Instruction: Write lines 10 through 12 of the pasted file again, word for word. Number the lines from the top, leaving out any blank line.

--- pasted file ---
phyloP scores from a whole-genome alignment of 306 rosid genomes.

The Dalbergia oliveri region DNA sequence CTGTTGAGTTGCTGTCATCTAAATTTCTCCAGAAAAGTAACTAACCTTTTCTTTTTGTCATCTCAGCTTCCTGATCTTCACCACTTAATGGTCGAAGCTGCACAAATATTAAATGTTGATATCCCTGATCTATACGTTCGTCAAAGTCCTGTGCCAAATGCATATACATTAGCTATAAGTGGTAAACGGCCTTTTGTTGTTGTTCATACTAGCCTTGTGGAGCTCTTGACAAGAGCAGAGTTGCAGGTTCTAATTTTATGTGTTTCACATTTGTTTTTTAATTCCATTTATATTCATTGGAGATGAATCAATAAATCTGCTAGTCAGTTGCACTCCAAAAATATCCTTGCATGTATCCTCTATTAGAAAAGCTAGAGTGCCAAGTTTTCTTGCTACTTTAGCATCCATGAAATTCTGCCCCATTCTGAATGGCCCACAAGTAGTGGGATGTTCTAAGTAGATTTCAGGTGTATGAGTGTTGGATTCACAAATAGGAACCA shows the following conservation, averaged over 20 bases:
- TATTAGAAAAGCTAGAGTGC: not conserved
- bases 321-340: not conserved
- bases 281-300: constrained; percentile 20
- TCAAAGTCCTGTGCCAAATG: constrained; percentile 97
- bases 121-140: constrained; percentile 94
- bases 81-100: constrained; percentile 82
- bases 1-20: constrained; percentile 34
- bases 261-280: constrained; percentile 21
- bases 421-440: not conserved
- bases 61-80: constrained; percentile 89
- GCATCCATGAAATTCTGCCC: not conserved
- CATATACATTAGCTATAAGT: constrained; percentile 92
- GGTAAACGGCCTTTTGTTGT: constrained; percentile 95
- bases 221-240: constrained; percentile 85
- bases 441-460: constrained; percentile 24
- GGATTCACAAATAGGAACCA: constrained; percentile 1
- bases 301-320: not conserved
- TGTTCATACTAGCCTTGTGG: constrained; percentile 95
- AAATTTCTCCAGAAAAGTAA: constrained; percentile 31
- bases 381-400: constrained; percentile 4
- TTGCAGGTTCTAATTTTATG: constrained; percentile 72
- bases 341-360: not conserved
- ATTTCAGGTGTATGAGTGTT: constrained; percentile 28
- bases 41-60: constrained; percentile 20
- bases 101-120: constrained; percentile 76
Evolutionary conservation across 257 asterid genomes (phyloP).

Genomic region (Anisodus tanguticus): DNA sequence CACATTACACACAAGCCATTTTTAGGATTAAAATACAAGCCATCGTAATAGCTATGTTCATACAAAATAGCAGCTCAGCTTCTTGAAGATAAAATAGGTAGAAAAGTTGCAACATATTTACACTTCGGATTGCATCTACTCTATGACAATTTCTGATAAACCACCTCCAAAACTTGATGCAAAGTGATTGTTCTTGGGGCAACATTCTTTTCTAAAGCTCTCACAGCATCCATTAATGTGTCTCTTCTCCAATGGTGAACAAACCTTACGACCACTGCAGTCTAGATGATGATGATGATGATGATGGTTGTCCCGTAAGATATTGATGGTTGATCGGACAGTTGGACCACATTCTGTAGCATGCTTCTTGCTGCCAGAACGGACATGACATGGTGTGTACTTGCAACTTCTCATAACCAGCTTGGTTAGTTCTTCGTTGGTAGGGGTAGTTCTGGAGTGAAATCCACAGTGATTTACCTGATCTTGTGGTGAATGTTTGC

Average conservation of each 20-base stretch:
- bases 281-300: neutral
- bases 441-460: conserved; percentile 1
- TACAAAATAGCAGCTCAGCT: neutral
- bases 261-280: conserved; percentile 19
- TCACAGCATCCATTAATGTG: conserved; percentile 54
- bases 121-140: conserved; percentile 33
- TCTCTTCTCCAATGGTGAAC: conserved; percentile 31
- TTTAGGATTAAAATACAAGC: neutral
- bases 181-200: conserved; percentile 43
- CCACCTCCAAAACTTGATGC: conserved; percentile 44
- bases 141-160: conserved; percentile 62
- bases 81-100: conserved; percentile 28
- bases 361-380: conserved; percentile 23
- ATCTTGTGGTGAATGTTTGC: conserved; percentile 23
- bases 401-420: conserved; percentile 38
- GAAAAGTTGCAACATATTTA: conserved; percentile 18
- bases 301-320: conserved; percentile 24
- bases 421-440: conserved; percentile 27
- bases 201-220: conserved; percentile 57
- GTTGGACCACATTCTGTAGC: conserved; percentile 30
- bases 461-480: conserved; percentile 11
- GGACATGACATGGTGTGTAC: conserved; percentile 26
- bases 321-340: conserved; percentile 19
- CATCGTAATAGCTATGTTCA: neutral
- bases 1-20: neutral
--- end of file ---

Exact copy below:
- bases 261-280: constrained; percentile 21
- bases 421-440: not conserved
- bases 61-80: constrained; percentile 89